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Senate investigation finds U.S. Olympic Committee "knowingly concealed" Nassar abuse

Sens. Jerry Moran (left) and Richard Blumenthal. Photo: Tom Williams/CQ Roll Call
Sens. Jerry Moran (left) and Richard Blumenthal. Photo: Tom Williams/CQ Roll Call via Getty Images

An 18-month Senate investigation has found that the U.S. Olympic and Paralympic Committee and USA Gymnastics "knowingly concealed" the sexual abuse of gymnasts by a team doctor, the New York Times reports.

Driving the news: As a result of the investigation, a bipartisan bill known as the Empowering Olympic and Amateur Athletes Act of 2019 will be introduced today by Sens. Jerry Moran (R-Kan.) and Richard Blumenthal (D-Conn.).

If passed, the bill would...

  • Create accountability. The USOPC and the national governing bodies of Olympics-related sports would be held to "more stringent legal accountability for failing to protect athletes."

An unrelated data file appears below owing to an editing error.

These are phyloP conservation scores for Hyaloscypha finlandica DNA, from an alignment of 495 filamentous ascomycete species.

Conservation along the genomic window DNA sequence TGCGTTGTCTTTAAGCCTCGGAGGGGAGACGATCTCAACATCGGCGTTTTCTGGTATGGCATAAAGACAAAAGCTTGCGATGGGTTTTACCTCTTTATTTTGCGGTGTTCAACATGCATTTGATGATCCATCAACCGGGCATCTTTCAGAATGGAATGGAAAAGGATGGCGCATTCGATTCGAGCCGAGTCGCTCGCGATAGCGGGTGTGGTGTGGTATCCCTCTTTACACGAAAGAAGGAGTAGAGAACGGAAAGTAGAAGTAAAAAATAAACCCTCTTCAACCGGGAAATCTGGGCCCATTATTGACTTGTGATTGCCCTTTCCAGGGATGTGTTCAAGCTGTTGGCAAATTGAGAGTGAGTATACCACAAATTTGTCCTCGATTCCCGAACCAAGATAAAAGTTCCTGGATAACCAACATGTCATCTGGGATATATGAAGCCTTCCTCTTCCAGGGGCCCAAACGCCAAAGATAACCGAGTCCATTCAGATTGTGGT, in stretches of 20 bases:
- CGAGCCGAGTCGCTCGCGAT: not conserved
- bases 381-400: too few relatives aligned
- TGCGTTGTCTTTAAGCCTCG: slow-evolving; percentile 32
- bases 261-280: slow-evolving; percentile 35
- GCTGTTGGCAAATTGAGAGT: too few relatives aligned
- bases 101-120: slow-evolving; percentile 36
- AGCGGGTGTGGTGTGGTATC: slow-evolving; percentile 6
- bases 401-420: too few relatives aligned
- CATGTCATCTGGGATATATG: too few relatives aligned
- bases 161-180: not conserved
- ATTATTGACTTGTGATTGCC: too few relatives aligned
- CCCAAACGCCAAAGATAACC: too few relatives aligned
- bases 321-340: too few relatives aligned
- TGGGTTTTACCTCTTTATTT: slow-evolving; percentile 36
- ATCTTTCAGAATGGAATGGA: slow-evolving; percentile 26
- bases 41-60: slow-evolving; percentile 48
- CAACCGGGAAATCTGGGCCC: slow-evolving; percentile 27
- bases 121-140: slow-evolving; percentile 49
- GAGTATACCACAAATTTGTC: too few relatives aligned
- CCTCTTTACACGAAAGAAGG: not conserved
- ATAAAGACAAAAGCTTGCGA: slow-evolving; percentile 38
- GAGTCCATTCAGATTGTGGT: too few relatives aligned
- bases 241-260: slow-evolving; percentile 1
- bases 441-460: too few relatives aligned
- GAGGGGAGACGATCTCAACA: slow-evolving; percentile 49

• Establish procedures. The USOPC would be required to provide more oversight of governing bodies, while also establishing clear procedures to report abuse.
  • Increase congressional oversight. The bill gives Congress authority to dissolve the board of the USOPC and decertify national governing bodies should they fail to protect athletes.
  • Fund nonprofit work. The USOPC currently pays $3.1 million per year to SafeSport, a nonprofit that investigates sexual misconduct in Olympic sports. This bill would require them to pay $20 million annually, instead.

The big picture: Blumenthal called the bill a "moment of reckoning" and believes it demonstrates Congress' willingness to create a "seismic cultural shift" in the protection of athletes from abuse, per NYT.

Go deeper: The overwhelming case against Larry Nassar